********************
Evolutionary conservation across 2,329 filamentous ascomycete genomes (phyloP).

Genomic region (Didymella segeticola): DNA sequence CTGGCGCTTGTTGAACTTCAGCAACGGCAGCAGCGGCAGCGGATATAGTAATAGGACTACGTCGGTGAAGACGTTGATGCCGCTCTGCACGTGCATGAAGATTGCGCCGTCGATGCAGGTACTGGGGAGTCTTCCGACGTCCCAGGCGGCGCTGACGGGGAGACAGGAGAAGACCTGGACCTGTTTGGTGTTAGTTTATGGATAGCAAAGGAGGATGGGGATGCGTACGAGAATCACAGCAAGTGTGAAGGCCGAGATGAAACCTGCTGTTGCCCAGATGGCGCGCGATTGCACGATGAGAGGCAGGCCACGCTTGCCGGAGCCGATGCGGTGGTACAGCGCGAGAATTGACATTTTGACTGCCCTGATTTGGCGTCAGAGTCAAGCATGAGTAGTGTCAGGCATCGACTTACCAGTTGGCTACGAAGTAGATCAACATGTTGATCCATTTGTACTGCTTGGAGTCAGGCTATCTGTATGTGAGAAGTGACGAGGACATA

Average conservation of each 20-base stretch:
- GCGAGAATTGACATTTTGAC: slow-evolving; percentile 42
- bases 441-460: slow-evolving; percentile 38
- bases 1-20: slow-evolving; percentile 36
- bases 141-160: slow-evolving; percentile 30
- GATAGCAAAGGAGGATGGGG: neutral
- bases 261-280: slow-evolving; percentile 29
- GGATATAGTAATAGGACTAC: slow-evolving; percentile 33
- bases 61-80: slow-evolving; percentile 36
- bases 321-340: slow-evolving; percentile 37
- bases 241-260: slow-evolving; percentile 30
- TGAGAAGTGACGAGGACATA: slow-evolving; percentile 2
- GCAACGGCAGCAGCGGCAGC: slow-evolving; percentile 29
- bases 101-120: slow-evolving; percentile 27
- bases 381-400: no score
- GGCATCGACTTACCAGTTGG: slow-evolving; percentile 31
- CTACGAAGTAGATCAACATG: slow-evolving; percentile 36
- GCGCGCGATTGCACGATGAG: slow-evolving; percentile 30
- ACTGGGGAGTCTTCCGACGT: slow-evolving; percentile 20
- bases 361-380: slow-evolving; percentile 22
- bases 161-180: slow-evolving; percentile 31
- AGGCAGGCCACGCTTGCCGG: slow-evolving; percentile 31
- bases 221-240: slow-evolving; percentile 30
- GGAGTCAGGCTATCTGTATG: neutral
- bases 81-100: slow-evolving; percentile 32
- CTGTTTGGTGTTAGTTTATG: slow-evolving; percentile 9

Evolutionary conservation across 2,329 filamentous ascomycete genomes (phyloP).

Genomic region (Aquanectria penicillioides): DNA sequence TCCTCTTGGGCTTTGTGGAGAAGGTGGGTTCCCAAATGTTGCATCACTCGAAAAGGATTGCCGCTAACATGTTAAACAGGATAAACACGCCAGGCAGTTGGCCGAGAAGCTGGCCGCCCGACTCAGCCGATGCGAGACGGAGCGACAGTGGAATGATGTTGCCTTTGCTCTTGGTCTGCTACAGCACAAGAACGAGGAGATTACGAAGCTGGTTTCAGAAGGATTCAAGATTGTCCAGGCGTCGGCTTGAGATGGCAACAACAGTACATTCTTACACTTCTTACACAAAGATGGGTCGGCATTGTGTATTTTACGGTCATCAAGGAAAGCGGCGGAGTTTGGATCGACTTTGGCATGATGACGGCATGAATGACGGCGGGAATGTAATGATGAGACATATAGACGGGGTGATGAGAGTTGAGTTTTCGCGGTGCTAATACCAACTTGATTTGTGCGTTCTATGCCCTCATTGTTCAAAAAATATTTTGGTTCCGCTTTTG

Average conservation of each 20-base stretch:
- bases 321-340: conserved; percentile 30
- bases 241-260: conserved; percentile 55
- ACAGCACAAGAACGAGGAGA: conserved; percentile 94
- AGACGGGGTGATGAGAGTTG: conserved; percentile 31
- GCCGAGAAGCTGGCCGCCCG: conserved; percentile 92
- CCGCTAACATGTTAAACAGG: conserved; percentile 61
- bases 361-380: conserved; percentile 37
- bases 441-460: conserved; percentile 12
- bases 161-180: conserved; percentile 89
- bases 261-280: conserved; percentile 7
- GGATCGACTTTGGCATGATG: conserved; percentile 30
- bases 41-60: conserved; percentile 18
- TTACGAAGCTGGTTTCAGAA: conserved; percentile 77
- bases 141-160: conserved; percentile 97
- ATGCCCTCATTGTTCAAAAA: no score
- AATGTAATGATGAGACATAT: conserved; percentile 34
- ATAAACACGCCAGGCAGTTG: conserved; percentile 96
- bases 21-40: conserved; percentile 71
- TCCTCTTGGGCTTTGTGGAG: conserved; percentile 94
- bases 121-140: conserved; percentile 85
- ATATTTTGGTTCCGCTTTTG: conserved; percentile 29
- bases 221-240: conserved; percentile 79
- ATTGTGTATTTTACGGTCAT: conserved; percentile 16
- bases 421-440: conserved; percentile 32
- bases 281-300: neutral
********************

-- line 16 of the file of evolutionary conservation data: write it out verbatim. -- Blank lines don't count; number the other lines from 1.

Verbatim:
- bases 101-120: slow-evolving; percentile 27